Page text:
Many people with MS have memory problems, up to half in some studies. To date, there is no treatment for that memory loss that has been shown to be effective in clinical trials.
Researchers from New Jersey have investigated the potential for aerobic exercise to affect memory after other trials showed some benefit in the elderly and in people with schizophrenia. They used an array of detailed tests to check memory status and used functional MRI to look at potential changes in the size of the hippocampus, the part of the brain responsible for memory forming, organising and storing.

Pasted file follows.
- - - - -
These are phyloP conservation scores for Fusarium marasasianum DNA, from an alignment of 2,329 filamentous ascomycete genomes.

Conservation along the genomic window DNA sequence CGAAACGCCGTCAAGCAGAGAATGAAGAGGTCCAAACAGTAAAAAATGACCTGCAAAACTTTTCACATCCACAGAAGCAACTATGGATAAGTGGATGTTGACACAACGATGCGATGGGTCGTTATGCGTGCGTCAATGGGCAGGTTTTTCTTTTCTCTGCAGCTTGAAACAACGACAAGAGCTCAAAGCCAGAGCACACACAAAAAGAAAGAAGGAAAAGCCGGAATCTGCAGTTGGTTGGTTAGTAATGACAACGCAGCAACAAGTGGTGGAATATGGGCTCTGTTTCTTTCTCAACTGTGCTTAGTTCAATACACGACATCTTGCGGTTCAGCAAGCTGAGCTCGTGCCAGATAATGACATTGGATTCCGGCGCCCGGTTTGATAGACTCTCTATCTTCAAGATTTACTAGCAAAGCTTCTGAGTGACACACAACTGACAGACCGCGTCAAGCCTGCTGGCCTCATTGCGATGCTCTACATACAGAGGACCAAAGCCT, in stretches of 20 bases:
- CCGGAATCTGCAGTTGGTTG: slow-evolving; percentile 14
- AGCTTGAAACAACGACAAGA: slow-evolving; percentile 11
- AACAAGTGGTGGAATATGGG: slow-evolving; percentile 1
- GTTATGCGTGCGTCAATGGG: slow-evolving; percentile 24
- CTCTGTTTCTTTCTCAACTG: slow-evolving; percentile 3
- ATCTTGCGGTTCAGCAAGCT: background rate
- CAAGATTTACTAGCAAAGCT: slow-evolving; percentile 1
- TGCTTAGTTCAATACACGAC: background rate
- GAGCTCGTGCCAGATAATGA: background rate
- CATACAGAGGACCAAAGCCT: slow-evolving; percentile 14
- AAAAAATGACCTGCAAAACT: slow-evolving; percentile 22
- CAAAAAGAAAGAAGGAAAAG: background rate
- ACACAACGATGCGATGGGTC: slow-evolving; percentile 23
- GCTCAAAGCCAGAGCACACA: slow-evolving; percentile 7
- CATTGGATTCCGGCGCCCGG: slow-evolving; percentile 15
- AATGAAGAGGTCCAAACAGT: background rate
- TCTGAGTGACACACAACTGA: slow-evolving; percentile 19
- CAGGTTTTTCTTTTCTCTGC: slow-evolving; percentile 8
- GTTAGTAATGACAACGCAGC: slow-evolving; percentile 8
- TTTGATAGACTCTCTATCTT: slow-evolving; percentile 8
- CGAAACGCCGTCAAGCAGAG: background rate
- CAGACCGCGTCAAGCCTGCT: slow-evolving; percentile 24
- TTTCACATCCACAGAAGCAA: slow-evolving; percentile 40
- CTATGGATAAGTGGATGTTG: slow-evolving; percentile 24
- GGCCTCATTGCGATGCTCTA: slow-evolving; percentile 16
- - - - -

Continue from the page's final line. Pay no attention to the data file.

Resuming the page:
This was a small pilot study of just two people, both women, one of whom undertook aerobic exercise (exercise that raises the heart rate and works out the cardiovascular system) and one who did non-aerobic exercise (such as lifting weights). The results were very encouraging, with the woman undertaking aerobic exercise showing an increase in her memory scores of over 50%, and her hippocampus increasing in size by 16.5%, whereas the woman undertaking non-aerobic exercise had negligible increase in hippocampal size and no change in memory.
The authors stated that this may be the first effective memory treatment for people with MS. Importantly they noted that it is cost effective, widely available and has no adverse effects. There is every reason for people with MS to undertake regular vigorous exercise to the extent they can.
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